Smallangle Xray scattering of nanoporous materials
Received
24th May 2019
, Accepted 16th August 2019
First published on 16th August 2019
Smallangle Xray Scattering (SAXS) is a noninvasive reciprocal space characterization technique that provides statistically representative microstructural information about a material. This focus article examines SAXS as a tool to probe the microstructure of nanoporous materials. We seek to educate the reader on scattering instrumentation and requisite scattering theory pertinent to nanoporous materials, and describe analytical models used to fit SAXS data, to elucidate the microstructure of these nanoporous materials including their morphological features such as the pore size distribution, pore curvature, and specific surface area. Finally, we fit and compare the aforementioned models to real scattering data of nanoporous gold synthesized in our laboratory. The models yield realistic material parameters for the nanoporous gold morphology, in agreement with electron micrograph images. In addition, we have investigated the scattering patterns and characteristic electron micrographs of nanoporous copper and nanoporous antimony also synthesized in our laboratory. The models discussed in this paper do not yield realistic material parameters for specific nanoporous copper and nanoporous antimony morphologies, however. This could be the subject of followup work.
1 Introduction
While the properties of dense macroscopic materials are governed by bulk atoms, many material properties become governed by surface atoms and related phenomena when structural size is on the order of nanometers. In this regime, surface atoms constitute a much larger fraction of the material than bulk atoms. One such high surfacetovolume ratio class of materials corresponds to nanoporous (NP) materials, including NP metals,^{1–24} NP metal oxides,^{25–28} metal–organic frameworks (MOFs),^{26,29–35} zeolites,^{29,30,36–39} covalent organic frameworks (COFs),^{40–42} carbonaceous materials such as carbidederived carbon (CDC),^{43–47} and porous polymer networks (PPNs),^{48,49} all characterized by open channels or pores classified according to the IUPAC's ranking in micropores (less than 2 nm), mesopores (between 2–50 nm), and macropores (larger than 50 nm). These NP materials have been widely investigated for various applications including gas storage (e.g. H_{2} storage and CO_{2} capture),^{30,35,44,45,50} biotechnology,^{51} radiation resistance,^{52} plasmonics,^{16,53–57} (photo)catalysis,^{17,18,35,38,55,58–66} sensing,^{67,68} actuation,^{8,68–71} and energy storage and conversion.^{6,9,11,12,19,21,43,47,60,72–75} In all of these applications, the characteristic size, specific interfacial area, and curvature are critical and necessitate proper quantification. (i) Starting with the characteristic size, usually the average pore size is manually measured from scanning and transmission electron micrographs (SEM and TEM).^{5,76} However, SEM and TEM data only capture a small fraction of the billions of pores within the often voluminous NP materials. Structure sizes deduced from SEM and TEM micrographs, therefore, are not statistically representative of the whole specimen. In an effort to improve upon this limitation, McCue et al. recently developed an automated computational method to calculate average ligament and pore sizes, specific to NP metals, reducing the need for byhand measurement.^{77} While useful, this method still relies on incomplete data from electron micrographs.^{5,76} (ii) Next, in terms of specific surface area, even though porosimetry techniques such as nitrogen adsorption (BET) are commonly used to determine the specific surface area of NP materials,^{11,13,14} these techniques usually require a large amount of porous materials to yield reliable values. In several cases, it is not straightforward to produce a large amount of NP materials for porosimetry studies. In an effort to overcome this limitation, Detsi et al. derived an analytical expression for a direct computation of the specific surface area of NP materials.^{78} Though useful,^{79–84} this analytical model is only valid in specific situations where the size of ligaments and pores in NP metals are comparable.^{78} An effective approach to characteristic size and specific surface areas of NP materials is needed, and SAXS can provide this information. (iii) Finally, in terms of curvature, the surface curvature of a structure (which is associated with the surface free energy) provides a driving force for morphological evolution via the Gibbs–Thomson effect.^{85,86} In order to study the curvature of a nanoscale structure, we currently rely heavily on computer models,^{85,87} and other intensive techniques, including Xray tomography (which cannot resolve nanoscale features). In this article, we expand on a SAXS method capable of providing this information.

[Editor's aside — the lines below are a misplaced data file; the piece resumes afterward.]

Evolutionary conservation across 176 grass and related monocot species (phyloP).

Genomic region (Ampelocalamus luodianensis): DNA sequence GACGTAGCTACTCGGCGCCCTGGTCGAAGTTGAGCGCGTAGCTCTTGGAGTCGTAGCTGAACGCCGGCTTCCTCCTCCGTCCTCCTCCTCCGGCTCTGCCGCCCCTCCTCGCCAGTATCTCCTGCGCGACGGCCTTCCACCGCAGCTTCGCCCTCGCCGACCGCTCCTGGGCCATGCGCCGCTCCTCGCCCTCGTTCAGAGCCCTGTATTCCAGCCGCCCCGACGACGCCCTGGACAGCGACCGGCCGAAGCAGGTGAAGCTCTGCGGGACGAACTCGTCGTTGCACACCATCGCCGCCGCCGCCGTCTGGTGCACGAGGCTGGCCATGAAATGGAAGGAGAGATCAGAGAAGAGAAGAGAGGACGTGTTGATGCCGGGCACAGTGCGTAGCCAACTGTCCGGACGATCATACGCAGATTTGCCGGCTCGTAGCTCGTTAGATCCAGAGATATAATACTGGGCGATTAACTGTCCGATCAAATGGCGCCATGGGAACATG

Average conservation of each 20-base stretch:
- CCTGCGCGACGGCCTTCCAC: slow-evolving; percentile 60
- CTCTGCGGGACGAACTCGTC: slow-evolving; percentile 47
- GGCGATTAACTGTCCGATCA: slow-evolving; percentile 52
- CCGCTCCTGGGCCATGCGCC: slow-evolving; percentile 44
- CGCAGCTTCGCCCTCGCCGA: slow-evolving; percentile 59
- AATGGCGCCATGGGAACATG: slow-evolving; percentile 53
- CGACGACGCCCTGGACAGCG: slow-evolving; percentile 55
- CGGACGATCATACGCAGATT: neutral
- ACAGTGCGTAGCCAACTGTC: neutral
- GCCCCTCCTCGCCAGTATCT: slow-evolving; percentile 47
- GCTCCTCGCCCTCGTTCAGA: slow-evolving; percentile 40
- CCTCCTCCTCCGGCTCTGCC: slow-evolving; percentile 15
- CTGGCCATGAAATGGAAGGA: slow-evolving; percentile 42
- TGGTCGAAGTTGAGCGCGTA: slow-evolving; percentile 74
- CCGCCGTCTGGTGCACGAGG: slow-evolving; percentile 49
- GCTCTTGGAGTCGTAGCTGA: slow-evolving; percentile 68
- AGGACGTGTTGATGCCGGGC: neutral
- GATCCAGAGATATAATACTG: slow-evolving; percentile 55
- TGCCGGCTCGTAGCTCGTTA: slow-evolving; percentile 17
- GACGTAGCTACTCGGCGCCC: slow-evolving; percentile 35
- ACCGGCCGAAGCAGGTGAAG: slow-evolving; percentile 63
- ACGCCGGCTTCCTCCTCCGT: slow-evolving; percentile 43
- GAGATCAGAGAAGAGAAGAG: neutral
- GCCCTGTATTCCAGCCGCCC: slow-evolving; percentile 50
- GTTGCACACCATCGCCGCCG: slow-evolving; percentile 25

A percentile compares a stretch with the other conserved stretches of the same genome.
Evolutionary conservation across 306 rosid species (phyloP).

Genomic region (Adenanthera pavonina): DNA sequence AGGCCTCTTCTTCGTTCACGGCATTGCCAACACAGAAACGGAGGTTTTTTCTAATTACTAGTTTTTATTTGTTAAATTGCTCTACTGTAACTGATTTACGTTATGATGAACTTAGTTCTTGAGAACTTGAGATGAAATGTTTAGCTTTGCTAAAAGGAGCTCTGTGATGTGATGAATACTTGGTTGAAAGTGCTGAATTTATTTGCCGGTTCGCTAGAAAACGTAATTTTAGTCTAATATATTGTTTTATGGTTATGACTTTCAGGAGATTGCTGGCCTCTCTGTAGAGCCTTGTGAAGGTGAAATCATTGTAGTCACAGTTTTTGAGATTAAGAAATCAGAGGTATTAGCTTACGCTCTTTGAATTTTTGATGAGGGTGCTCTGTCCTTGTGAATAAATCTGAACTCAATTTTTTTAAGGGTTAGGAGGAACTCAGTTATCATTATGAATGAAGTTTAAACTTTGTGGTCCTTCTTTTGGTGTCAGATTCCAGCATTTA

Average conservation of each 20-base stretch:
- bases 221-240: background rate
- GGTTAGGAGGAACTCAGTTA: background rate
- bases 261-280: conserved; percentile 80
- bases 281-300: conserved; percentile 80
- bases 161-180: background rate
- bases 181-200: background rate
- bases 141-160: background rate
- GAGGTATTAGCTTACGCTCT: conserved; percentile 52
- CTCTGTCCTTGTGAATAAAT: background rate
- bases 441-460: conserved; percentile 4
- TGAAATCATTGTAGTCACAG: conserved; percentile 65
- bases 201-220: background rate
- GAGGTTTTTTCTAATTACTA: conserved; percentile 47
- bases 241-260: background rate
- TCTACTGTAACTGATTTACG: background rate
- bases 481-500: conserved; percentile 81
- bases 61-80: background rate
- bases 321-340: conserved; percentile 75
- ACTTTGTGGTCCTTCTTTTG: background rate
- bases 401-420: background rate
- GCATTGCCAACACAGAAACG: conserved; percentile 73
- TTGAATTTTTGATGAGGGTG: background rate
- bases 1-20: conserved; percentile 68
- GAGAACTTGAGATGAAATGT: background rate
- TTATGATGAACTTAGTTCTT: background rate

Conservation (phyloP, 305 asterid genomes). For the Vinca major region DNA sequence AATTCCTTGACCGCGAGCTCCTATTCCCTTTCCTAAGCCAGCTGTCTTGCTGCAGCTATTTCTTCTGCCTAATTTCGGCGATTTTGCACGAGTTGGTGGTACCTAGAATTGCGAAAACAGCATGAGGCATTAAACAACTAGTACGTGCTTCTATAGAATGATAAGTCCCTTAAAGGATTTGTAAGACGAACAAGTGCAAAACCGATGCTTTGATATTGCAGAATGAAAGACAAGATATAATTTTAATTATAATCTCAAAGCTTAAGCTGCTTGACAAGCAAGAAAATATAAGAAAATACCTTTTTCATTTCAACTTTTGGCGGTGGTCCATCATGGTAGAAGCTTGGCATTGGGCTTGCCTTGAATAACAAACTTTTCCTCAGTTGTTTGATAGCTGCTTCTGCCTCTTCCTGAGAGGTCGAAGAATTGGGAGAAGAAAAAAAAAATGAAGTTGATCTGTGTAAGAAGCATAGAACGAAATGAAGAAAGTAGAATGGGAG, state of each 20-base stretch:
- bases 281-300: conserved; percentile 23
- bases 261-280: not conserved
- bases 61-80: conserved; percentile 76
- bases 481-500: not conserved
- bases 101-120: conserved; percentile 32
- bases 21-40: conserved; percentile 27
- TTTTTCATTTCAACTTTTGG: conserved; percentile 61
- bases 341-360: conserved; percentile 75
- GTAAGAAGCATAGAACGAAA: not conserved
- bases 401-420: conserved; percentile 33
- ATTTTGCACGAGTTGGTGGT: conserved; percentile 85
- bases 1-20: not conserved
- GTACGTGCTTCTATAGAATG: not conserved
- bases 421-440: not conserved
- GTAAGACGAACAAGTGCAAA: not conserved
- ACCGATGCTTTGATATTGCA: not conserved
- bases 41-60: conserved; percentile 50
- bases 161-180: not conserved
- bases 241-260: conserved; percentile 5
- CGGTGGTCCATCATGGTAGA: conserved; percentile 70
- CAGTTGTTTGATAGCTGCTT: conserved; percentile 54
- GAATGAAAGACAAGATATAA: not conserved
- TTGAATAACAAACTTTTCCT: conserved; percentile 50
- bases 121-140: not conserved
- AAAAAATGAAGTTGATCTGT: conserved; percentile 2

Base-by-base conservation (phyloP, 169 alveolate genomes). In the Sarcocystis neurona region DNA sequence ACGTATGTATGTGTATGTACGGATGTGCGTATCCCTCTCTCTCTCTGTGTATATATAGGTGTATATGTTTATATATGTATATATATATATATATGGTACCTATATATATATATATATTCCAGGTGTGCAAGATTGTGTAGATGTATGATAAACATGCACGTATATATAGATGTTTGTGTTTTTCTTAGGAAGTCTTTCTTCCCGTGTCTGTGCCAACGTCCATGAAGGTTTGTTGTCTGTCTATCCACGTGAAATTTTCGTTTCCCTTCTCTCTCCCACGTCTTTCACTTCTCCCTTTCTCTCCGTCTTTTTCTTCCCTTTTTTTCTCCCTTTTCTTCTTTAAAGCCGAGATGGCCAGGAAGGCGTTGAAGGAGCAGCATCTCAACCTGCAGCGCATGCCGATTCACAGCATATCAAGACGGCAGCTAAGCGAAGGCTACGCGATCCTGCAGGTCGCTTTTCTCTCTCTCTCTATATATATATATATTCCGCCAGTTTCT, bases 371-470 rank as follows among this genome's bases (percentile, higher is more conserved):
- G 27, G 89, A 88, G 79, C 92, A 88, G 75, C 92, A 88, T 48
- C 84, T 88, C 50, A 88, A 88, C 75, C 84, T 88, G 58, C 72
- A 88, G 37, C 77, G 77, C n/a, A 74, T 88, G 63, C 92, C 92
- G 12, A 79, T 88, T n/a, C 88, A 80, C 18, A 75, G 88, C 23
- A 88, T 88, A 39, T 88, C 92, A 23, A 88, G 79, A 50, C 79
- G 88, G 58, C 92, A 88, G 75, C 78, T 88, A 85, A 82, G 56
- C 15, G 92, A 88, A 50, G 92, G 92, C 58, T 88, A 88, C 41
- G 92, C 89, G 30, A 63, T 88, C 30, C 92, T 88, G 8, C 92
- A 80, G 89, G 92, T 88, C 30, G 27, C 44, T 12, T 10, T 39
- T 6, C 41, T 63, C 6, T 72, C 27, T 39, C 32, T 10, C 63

SAXS is a reciprocal space technique utilized by researchers in various fields, spanning polymer science,^{88} biology,^{89} metallurgy,^{90–92} and astronomy.^{93} The technique was pioneered by André Guinier, who measured crystallite size in agehardened Al–Cu alloys using the scattering instrument he built for his dissertation, the ‘Guinier Camera’.^{90,94,95} Guinier, along with colleague Gérard Fournet, wrote a 1955 book on the topic, SmallAngle Scattering of Xrays. The book serves as an excellent general reference for scattering data interpretation, and the reader is encouraged to consult it for theory beyond the scope of this paper.^{90} Guinier's book develops scattering intensity functions for a wide variety of particle shapes (sphere, cylinder, etc.), but the NP materials we are interested in do not fit neatly into these categories; therefore, general models are appropriate. The aims of this focus paper are to: (i) provide those who are interested in this field with useful background information on SAXS techniques and its benefits and limitations; (ii) elucidate the theoretical foundations of SAXS, expand in depth for models related to NP metals, in particular NP gold (NPAu), and offer insight on the morphology and topology of NP materials using simulated structures; (iii) provide a description of other models used to fit scattering data for a broad range of NP materials and demonstrate its applicability for the determination of characteristic size, and specific surface area.